Published Jul 3, 2005
I have applied for a community health nurse position. I've been invited to interview twice. However, each time they attempt to schedule they give me very little time and / or flexibility in scheduling the interview.
The first time, I was invited to interview. They called two days before the date of the interview. But, I was to be away on vacation, and I told them that I would be unavailable for it. They were very insistant, and it is a really nice job. They pretty much said that if I was unable to interview on that day, they wouldn't be able to schedule me an interview. Therefore, I was forced to decline the interview.
Well, apparently that person didn't work out. So, the job came back open within a few weeks. They pulled my file, and invited me to another interview. They did it AGAIN. They called on Wednesday afternoon (late) wanting to interview early Friday morning. I was unable to make that date due to an important school engagement. I was very nice to the HR person on the phone, and I actually said to her - "I'm really interested in the position, but I can't do much unless I have at least a few days notice. I can do almost anything with one week of notice." She explained that they set up an interview day and if the person invited to interview was unable to come on the day and at the exact time they specified, there was not much she could do... as the person who did the hiring wanted it done right then. She explained that the person doing hiring had just put it on her desk that afternoon and wanted the interviews done that Friday. So, I politely declined the interview.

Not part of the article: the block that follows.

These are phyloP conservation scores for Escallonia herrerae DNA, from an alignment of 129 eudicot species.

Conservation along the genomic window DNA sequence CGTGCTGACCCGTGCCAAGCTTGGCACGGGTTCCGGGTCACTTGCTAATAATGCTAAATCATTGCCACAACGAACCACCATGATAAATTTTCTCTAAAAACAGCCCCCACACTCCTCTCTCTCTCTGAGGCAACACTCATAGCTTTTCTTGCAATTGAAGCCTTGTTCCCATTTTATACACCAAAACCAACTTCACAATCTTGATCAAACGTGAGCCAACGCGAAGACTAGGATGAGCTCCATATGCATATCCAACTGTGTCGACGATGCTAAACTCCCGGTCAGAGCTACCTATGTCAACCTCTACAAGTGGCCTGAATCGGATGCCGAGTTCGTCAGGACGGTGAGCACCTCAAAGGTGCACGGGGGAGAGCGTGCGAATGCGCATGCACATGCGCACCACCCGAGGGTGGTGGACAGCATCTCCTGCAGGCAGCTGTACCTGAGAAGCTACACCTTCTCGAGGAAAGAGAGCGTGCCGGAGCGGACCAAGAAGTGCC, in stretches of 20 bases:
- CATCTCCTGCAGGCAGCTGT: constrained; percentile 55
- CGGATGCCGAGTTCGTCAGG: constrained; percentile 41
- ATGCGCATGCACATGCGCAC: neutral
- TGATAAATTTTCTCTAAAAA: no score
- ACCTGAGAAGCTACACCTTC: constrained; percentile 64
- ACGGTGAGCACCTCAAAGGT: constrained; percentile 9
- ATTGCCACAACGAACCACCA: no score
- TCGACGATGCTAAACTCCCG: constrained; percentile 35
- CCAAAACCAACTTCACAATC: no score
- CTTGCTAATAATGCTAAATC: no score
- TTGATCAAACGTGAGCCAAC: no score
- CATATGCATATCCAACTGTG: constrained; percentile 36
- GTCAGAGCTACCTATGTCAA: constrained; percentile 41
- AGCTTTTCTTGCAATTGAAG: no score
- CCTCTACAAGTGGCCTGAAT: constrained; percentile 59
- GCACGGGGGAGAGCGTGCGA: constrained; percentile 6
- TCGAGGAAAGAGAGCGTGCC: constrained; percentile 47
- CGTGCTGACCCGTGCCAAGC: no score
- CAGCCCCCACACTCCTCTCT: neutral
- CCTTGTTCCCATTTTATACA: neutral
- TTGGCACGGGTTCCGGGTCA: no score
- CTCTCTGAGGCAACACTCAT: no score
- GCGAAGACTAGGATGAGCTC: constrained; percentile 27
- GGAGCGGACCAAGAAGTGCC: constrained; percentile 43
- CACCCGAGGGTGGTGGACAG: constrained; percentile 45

Is this normal?
Every other job interview I have had I have had at least 5-7 days notice. This just seems so odd to me... but maybe I am asking for too much. Any input?
I believe it has to deal with observing how flexible a person can be...however I don't think it is very professional for that manager to request an interview with only a day or two notices.
I do believe 72 hours is a responible time for someone to make arrangements, again I am single with no kids so easy for me but for parents I can def. see the problems arising.
I would call or write the person wanting to interview and express you interest in the position and then give a list of days you are available for an interview...I say for the next two weeks and at least 5 days. That shows your flexibility and interest in the position.
Good Luck Hun,
No this is not normal. Remember that an interveiw process is a two way street. You are being interveiwed for the job and you are interveiwing the prospective employer. Such little concern for other people's prior commitments and lack of notice tells me a lot about this prospective employer. I would steer far away from them. If they treat prospective employees this way how do you think they treat their regular employees?
I agree with you. What if you were employed full time but looking for a different job. How can you possibly attend an interview with a prospective employer if you are scheduled to work. Do they want you to call in sick? I am sorry but a call from them asking YOU when it would be convient to come in for an interview would be better. No wonder the first person didn't last on the job!!!
Altra, BSN, RN
How can you possibly attend an interview with a prospective employer if you are scheduled to work. Do they want you to call in sick? I am sorry but a call from them asking YOU when it would be convient to come in for an interview would be better. No wonder the first person didn't last on the job!!!
I agree -- this doesn't sound promising.
But if you're still really curious about the job, maybe you could call them again with your schedule in hand and say you'd be available for an interview on these certain days over the next few weeks.
If that doesn't work, unfortunately I think you're going to have to write this one off. Presumably the hiring manager would want to interview successful, employed professionals, but is unwilling to make reasonable arrangements. Not a good sign.
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